Time Out says
As a vehicle for the splendid French actor Emmanuelle Devos (Kings and Queen)—an emotional shape-shifter whose tremendously expressive countenance can go from fear to giddy delight to abysmal self-loathing within a few heartbeats—Frdric Fonteyne's intense, slow-burning tale of simmering jealousy and corrosive sexual obsession in 1930s Belgium is a minor-key marvel. Devos plays Elisa, a happily married mother of two who lovingly dotes on her foundry-worker husband, Gilles (Cornillac). But as winter arrives, Gilles grows cold and distant, and Elisa—about to give birth to their third child—entertains a creeping suspicion that he's having an affair with her smoldering younger sister, Victorine (Smet).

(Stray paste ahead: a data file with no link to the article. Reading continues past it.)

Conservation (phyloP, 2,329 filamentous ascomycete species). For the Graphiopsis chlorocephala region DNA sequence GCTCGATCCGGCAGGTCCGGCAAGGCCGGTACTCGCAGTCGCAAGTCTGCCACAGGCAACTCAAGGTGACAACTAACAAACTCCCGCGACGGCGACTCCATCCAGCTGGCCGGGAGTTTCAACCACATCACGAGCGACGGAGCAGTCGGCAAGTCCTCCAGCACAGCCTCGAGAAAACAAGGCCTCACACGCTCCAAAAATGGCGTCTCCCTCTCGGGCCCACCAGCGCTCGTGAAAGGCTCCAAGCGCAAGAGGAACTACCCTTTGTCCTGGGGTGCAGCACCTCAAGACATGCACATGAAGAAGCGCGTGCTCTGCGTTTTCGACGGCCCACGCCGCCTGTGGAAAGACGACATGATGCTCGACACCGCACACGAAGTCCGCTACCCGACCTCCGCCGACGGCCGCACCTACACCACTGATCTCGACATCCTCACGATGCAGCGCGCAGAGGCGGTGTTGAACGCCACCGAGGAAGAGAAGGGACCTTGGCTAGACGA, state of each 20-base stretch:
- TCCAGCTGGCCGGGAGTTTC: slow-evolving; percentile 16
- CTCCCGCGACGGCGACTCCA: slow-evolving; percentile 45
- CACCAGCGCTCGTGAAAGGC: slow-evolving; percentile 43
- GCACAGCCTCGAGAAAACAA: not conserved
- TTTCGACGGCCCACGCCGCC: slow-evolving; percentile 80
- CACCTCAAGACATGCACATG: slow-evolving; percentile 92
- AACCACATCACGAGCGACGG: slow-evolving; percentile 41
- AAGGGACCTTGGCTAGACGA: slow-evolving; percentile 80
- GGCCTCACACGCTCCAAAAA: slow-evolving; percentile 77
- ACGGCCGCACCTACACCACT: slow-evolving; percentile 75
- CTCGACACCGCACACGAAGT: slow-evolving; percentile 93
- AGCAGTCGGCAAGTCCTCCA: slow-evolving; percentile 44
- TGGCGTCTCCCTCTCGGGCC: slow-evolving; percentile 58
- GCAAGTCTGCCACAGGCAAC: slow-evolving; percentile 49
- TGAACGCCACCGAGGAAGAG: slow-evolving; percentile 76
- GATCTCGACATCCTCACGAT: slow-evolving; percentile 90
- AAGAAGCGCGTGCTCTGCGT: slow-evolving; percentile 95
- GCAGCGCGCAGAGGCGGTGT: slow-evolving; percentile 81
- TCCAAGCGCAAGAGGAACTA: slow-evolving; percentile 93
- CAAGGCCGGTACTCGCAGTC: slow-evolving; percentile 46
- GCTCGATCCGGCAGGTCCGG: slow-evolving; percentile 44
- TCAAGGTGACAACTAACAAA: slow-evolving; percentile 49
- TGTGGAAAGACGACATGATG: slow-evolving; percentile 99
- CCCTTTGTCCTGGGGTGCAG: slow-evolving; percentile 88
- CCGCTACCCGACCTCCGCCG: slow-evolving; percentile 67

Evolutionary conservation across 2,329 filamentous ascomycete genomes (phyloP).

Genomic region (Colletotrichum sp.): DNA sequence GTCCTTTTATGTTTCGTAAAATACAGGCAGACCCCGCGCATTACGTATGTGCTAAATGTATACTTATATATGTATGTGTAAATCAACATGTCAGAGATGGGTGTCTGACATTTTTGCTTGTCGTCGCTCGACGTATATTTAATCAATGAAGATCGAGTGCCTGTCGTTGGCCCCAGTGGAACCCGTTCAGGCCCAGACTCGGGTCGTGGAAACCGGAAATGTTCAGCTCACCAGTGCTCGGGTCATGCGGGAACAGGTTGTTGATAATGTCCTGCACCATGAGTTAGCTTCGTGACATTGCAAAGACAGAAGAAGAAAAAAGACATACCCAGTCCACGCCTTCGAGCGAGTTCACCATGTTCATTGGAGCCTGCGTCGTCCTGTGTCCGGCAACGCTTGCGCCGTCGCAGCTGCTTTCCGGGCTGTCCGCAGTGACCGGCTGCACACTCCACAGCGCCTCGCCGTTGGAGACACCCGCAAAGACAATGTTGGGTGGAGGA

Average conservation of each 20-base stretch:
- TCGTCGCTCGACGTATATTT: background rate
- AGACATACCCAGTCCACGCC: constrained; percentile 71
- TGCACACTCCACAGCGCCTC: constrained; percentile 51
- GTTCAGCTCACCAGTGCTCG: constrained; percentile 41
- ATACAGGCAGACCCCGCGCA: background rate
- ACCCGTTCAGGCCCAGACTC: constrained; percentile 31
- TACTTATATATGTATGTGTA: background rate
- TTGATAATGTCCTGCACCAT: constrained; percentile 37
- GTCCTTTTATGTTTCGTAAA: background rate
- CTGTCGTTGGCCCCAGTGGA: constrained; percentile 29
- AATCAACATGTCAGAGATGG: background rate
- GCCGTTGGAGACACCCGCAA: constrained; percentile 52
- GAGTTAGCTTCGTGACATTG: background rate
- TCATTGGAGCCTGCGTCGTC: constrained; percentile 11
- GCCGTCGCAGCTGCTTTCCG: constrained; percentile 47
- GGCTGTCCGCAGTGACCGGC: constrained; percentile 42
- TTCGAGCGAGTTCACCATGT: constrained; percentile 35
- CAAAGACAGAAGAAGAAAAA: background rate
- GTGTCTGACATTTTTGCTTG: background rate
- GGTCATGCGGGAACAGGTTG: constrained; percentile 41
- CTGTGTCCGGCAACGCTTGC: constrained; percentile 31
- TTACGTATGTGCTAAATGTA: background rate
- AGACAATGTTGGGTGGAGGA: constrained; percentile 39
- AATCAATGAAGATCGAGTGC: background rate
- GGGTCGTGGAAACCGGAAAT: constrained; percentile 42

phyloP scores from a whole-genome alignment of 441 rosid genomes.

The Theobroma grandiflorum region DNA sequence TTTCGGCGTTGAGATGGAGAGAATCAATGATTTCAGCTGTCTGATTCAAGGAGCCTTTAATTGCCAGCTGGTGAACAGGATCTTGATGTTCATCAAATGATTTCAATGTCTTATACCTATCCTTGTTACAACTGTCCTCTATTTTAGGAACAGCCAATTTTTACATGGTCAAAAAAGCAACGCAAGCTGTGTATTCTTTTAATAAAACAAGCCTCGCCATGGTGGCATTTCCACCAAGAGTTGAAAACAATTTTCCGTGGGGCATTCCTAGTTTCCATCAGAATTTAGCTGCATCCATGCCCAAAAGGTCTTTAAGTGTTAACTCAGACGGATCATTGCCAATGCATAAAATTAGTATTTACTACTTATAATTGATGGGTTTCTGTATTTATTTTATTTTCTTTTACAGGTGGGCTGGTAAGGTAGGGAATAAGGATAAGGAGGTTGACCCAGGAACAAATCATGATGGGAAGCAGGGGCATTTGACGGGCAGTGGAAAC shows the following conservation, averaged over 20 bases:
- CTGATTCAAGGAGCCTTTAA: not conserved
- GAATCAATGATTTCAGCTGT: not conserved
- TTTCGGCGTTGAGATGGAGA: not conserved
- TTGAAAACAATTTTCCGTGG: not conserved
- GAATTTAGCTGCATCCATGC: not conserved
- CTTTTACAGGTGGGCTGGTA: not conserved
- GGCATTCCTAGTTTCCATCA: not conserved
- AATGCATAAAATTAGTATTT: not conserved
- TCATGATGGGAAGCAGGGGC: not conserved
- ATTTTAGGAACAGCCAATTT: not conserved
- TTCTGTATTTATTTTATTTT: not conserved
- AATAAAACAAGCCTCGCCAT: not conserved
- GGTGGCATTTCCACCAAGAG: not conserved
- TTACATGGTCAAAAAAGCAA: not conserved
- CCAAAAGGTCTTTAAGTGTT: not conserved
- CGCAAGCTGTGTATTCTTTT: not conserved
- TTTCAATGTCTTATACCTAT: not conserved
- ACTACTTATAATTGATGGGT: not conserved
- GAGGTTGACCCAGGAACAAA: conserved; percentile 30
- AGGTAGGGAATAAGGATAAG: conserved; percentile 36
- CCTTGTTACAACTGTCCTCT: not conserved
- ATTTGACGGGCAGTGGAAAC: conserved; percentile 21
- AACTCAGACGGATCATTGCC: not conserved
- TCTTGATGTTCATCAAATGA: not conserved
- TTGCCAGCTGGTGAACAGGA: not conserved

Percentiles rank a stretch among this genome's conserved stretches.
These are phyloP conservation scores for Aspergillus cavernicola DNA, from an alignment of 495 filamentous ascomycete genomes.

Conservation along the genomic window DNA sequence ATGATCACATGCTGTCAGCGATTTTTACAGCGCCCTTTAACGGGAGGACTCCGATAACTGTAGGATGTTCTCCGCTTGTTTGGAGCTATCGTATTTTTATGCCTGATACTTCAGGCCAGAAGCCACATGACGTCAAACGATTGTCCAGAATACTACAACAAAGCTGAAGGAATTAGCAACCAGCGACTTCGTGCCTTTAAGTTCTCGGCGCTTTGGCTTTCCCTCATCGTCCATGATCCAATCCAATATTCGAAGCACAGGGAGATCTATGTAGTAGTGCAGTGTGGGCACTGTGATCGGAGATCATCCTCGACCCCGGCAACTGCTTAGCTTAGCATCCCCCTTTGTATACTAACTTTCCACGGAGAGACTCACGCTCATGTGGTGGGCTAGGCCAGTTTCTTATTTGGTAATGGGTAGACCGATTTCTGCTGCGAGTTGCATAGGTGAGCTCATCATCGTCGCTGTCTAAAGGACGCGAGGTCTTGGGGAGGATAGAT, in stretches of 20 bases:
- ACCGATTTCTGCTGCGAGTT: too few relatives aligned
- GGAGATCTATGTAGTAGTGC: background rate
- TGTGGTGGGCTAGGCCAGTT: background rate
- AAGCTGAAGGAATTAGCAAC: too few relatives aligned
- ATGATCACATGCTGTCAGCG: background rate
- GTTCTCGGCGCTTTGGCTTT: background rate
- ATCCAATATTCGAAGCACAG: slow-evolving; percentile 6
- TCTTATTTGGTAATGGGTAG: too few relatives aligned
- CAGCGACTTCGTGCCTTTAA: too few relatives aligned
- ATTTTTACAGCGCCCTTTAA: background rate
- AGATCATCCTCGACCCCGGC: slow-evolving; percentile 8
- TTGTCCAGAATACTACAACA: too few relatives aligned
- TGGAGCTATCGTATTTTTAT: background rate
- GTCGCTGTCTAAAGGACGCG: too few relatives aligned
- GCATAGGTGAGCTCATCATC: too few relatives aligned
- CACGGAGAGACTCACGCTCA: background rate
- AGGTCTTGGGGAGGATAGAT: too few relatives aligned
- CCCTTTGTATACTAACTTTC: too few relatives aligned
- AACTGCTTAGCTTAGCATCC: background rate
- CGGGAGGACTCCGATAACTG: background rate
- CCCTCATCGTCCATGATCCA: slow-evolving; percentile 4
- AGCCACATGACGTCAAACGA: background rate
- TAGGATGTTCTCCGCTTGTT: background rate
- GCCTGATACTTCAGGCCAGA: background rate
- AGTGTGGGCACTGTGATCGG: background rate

Adapted from a 1937 novel, this exemplary character study is oddly short on dialogue, leaving the story's overall tone largely in the hands of cinematographer Virginie Saint-Martin, whose elegant chiaroscuro compositions perfectly capture the atmosphere of disquiet and painful uncertainty. But the movie belongs to Devos, who brilliantly conveys Elisa's lacerating doubt with nary a word.
When Gilles finally comes clean about his infidelity, Elisa's stoicism and continued catering to his every need is as disturbing as his explosive revelation; it marks the beginning of a journey that's at once saintly, heroic and mind-bogglingly self-destructive. Female sacrifice might be an old-fashioned, prewar ideal, but as cinematic raw material, it never hurt so good. (Opens Fri; IFC Center.)